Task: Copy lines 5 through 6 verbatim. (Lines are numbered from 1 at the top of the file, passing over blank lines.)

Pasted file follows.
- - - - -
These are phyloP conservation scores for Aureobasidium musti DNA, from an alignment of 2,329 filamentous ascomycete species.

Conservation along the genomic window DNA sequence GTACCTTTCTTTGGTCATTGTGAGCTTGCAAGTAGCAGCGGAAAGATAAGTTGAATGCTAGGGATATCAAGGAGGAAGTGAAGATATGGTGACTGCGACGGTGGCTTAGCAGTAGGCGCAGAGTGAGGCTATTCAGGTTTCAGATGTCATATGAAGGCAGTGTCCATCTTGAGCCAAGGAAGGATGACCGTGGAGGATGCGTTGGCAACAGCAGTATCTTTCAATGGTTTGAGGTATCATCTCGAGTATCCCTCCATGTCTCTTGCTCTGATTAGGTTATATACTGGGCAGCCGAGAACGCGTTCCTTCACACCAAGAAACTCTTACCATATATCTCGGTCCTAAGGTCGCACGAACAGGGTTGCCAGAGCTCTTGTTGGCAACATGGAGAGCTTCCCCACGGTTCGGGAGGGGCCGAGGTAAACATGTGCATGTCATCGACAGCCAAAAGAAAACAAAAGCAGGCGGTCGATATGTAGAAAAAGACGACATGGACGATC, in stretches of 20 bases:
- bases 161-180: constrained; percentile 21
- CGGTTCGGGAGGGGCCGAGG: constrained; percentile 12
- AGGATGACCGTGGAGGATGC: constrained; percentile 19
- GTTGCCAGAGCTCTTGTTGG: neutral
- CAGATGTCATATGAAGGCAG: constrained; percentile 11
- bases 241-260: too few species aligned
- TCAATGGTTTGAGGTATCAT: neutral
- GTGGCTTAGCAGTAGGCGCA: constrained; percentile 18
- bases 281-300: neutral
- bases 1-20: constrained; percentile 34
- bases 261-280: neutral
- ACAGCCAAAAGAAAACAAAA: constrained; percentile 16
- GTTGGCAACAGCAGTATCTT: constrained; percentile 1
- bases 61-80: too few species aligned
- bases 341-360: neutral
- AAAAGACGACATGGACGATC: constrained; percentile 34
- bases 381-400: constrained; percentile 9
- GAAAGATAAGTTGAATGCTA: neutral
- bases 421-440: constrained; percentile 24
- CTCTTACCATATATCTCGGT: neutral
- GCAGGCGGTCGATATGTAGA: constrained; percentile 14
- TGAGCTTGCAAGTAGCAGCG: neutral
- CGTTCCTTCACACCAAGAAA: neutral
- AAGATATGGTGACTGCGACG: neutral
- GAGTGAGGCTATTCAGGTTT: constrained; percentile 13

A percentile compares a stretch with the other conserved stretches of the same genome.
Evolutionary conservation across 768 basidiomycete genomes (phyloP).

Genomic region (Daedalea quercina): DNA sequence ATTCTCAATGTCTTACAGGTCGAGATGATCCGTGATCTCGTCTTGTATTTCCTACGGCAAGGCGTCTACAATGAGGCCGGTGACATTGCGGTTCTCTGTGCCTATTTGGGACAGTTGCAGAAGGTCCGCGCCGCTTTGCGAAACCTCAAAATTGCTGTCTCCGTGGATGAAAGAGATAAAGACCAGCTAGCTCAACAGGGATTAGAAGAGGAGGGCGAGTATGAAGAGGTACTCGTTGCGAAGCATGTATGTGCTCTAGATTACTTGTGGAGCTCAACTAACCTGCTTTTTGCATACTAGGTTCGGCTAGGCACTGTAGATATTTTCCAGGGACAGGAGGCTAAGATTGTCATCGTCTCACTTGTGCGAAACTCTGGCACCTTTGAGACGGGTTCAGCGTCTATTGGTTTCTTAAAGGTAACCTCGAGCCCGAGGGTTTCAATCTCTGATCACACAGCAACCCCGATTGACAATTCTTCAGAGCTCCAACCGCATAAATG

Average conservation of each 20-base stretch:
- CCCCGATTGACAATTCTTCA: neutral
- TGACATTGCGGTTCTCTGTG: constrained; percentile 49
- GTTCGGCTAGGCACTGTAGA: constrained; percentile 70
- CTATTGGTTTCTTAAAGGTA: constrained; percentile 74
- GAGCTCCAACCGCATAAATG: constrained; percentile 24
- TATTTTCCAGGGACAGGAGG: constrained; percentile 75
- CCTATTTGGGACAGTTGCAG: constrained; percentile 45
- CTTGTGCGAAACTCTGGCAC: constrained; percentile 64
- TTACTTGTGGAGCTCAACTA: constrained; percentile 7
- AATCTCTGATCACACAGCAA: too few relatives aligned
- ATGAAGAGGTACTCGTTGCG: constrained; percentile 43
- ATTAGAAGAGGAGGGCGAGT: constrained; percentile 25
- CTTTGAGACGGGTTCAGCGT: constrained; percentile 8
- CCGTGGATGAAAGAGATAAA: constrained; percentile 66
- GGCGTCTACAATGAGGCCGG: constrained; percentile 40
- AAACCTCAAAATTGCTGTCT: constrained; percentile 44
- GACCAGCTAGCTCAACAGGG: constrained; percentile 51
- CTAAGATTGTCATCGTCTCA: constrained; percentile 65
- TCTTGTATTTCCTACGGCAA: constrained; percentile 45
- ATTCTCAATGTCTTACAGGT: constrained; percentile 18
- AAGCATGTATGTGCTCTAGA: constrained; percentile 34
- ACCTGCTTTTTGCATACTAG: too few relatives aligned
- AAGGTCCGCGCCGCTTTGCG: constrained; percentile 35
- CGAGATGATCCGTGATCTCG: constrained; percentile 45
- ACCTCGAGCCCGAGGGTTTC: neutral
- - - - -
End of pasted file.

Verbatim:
- AGGATGACCGTGGAGGATGC: constrained; percentile 19
- GTTGCCAGAGCTCTTGTTGG: neutral